New Hampshire CIO may serve another year as NASCIO president

To put it mildly, 2020 has indeed been a year of disruption at so many levels, and the National Association of State Chief Information Officers (NASCIO) is not immune.

Unrelated to the COVID-19 pandemic, however, New Hampshire CIO Denis Goulet took over the reins as president, following outgoing President Eric Boyette, who was CIO of North Carolina until his governor appointed him transportation secretary back in February.

Consequently, Goulet began his NASCIO term just as the pandemic was about to metastasize around the globe. I asked Goulet about the effect on the Granite State.

“First of all, we were watching what was going on in China and thinking, ‘Hmm, what should we be getting ready for during the early days in China?’ and that kind of forward thinking helped us a lot,” Goulet said.

He asked his Department of Information Technology directors and key department heads to start thinking about what needed to be done to support a mass exodus of state workers from their offices to their homes.

“So we got planning on that early, which was very helpful. And so when the stay-at-home orders came out in New Hampshire, and the governor was advising that we have as many people as we possibly [can] working from home, we were just slightly ahead of that,” he said. And according to Goulet, New Hampshire government in terms of execution stayed ahead of it the whole time. “But just barely. Not only did we have to make sure that state employees had the tools to work in a secure fashion, protecting citizen data at home — but we had to scale our infrastructure for remote access very quickly to support many thousands more working remotely than we’d ever seen before.”

Pandemic reflects state CIOs’ finest hour

Based upon my conversations with dozens of state CIO and NASCIO officials, I related to Goulet my impression that states’ overall response to the pandemic challenges has been exemplary. The state CIOs and their teams have become essential workers just like first responders and health care workers.

It’s also one of the first times that a lot of CIOs have had such face to face opportunities to discuss their role with their governor as most state CIOs aren’t members of the cabinet like Goulet, and perhaps a dozen others who have regular access. Most state CIOs may only see their governor at retirements and Christmas parties.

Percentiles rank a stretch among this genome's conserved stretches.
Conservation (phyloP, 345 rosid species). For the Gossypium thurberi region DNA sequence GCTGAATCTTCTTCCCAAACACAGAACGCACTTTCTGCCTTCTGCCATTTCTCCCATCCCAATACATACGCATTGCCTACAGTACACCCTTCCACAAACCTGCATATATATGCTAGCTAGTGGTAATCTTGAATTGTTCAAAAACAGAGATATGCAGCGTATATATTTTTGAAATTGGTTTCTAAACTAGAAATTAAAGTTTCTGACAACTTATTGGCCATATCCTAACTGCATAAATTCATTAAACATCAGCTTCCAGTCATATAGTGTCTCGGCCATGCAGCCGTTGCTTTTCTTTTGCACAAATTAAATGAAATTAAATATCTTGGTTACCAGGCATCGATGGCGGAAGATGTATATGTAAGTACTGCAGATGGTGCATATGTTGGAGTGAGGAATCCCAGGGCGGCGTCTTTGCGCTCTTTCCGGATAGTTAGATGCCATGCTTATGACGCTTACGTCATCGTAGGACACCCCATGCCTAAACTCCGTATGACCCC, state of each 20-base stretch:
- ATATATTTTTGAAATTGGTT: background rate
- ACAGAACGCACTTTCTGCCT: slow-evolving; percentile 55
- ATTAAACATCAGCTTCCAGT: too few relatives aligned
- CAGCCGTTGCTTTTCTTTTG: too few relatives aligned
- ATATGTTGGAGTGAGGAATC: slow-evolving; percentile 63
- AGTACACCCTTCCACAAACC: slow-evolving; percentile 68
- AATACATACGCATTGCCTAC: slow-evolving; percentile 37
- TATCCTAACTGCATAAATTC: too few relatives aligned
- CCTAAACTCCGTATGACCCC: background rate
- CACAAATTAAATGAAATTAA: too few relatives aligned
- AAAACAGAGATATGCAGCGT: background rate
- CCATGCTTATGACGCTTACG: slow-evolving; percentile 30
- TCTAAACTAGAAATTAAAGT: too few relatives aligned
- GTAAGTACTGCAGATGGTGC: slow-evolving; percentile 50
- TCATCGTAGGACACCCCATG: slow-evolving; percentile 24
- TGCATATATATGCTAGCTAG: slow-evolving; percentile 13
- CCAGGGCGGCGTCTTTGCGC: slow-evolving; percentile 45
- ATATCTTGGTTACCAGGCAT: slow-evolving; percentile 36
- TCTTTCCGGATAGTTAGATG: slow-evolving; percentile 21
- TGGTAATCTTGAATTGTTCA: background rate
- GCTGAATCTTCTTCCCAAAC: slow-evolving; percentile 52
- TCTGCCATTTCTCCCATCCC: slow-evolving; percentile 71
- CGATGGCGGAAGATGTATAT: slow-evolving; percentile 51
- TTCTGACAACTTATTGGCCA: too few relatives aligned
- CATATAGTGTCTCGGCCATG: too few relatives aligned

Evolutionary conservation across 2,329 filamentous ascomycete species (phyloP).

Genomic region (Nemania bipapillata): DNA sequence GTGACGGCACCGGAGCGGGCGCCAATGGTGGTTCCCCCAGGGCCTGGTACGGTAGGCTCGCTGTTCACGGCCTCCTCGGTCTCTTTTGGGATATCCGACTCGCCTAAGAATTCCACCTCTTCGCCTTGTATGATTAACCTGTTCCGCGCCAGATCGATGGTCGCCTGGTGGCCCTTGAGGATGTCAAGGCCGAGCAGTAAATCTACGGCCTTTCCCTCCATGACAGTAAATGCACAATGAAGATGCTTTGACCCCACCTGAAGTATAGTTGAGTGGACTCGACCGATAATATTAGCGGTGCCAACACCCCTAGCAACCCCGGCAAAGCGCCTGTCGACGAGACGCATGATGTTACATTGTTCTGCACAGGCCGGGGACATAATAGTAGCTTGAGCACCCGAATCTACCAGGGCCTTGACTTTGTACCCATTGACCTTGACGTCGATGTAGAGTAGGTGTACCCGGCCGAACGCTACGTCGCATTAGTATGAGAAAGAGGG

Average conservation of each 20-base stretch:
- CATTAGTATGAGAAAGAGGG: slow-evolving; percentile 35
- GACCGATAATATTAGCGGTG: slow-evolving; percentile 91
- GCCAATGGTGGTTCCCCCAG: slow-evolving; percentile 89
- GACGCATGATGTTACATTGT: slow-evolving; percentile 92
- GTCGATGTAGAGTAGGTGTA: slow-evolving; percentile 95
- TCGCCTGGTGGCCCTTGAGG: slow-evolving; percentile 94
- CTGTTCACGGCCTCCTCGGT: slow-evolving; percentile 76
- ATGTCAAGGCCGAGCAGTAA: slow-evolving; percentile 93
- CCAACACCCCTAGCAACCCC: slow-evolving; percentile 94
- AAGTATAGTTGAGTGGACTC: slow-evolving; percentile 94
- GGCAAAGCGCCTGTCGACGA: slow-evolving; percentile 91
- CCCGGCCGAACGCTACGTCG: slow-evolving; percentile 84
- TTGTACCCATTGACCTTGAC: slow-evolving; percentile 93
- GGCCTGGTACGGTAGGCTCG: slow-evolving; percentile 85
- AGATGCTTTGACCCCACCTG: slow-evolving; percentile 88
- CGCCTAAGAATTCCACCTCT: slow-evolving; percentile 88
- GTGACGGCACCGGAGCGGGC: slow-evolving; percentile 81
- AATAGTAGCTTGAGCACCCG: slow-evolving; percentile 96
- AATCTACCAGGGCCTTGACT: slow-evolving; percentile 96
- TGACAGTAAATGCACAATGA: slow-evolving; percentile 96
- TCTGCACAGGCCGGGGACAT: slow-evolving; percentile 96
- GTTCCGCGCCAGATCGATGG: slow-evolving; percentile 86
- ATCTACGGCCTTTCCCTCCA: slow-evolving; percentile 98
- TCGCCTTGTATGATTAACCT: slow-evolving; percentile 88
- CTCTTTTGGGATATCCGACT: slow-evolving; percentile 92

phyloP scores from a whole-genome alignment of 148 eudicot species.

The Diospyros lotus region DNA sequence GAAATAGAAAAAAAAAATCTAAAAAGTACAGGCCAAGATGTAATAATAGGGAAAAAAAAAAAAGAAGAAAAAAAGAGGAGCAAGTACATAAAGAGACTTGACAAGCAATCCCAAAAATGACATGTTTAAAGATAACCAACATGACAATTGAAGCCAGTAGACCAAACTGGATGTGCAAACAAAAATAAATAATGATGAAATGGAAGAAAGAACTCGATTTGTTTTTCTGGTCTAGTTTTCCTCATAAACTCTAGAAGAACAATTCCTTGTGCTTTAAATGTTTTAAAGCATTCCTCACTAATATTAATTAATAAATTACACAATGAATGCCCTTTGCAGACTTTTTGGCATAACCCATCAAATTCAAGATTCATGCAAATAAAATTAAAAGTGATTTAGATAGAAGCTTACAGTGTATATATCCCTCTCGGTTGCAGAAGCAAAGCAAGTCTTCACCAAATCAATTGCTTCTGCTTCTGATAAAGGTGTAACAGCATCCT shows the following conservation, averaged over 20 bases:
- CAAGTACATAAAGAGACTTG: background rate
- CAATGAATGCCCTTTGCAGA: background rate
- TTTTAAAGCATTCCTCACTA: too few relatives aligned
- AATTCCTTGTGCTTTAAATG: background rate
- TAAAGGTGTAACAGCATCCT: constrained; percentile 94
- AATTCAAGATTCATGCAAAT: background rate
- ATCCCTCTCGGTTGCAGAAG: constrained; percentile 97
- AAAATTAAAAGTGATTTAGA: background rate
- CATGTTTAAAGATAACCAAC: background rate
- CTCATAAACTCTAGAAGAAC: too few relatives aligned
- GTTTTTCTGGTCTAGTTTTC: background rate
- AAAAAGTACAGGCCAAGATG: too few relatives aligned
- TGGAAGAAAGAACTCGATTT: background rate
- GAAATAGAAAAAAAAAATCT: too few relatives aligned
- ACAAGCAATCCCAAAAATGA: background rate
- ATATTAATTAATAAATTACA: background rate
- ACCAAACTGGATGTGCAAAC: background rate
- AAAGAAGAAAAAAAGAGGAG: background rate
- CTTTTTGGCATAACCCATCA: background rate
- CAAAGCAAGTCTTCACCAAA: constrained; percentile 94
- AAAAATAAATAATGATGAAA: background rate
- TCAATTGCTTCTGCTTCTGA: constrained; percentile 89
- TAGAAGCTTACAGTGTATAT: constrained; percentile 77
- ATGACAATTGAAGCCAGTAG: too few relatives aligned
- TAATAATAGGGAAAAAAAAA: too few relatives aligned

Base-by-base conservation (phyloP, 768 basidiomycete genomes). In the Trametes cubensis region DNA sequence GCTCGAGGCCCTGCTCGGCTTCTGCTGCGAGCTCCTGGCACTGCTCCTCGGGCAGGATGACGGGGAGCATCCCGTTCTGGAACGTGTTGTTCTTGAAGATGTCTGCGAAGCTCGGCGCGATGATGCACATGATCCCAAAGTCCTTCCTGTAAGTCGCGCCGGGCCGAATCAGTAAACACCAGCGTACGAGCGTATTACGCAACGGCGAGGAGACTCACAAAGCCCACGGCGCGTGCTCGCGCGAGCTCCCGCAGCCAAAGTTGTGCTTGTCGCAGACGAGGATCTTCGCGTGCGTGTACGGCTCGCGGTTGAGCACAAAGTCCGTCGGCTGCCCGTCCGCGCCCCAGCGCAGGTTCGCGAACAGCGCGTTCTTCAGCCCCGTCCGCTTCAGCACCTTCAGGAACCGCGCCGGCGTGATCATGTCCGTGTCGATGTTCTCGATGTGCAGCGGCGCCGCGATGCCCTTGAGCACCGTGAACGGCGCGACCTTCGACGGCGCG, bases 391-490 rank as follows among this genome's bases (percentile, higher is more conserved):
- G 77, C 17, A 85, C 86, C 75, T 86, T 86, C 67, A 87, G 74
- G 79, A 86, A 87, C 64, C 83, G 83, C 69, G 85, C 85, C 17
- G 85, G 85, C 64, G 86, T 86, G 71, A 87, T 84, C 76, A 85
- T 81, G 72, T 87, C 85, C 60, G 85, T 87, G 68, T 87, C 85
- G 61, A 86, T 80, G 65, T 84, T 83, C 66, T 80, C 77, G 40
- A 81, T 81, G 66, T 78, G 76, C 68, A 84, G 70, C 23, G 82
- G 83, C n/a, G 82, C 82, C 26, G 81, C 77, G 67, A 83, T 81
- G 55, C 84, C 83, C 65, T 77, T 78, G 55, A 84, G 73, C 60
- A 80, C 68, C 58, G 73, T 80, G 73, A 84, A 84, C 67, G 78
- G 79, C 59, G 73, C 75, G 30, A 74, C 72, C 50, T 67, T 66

So this is the first time in quite a while that so many CIOs have had that intense one-on-one conversation with their boss, the governor who asks them pointedly, “Will our state  government be able to continue operations?” And certainly I think overall, and from my discussions with state CIOs across the country and with our friend, Doug Robinson, NASCIO’s executive director, I certainly think it’s been state CIOs’ finest hour. I think we’re going to learn a lot more about that, of course, but I think they’ve really risen to the occasion.

Goulet was quick to concur.

“Absolutely. In my role at NASCIO, I’m exposed to a lot of what’s going on nationally. We saw that we really delivered the goods in New Hampshire and around the country with respect to continuing to provide important citizen services during the initial response, and now recovery parts of the pandemic,” he said.

Goulet added that in New Hampshire, the governor had very high expectations for all of the agencies, with respect to very quickly scaling services to deliver for our citizens.

“And that’s appropriate, that’s all of our job,” said, expecting that his peers across the country would echo this sentiment. “There are times when you have challenging situations, it brings out the best in people, and you collaborate more and better, to deliver on things. I saw that it was a human factor thing. And it really did come into play in New Hampshire and I think around the country with respect to adapting quickly, delivering the goods and IT solutions quickly.”

NASCIO’s events calendar disrupted by pandemic

NASCIO’s annual conference is next week and like last spring’s mid-year event it will be held virtually. As NASCIO president during both, Goulet will again preside over the proceedings. He was enthusiastic about it, and especially appreciative of all the work that the NASCIO staff and program committee had put in.

“First of all, I have to commend the NASCIO staff for their ability to rapidly pivot and be creative in these dynamic situations. Doug and his team have done a great job,” Goulet said.

He mentioned that one of the primary things which NASCIO has built its success upon is not only serving the state CIO community, but also serving the its vendor partners as well.

“So as we were planning for the October event, we engaged our vendor partner community on what would be valuable to them,” he said. During COVID, Goulet also spoke regularly with the states’ CIO community. “So we had a good sense for what they wanted. They really didn’t want eight or 10 hours a day in front of a computer.”

So NASCIO has adapted in the ways to engage with CIOs and with sponsors and the entire community.

“But like all of us, I really miss being with my fellow CIOs, all of the friends I developed in the vendor community, as well as the folks in the press, whom we speak to regularly. So I really miss that,” Goulet said.

However, he anticipates a very engaging event next week and really looks forward to it, with an interesting twist. Usually the president is no longer emceeing the conference on the last day because a new president is elected. However, since Goulet will have served for less than a year following Boyett’s resignation, Goulet has expressed an interest in staying in the post for another, in this case, full-year term. NASCIO officials will consider this development next week, so stay tuned.

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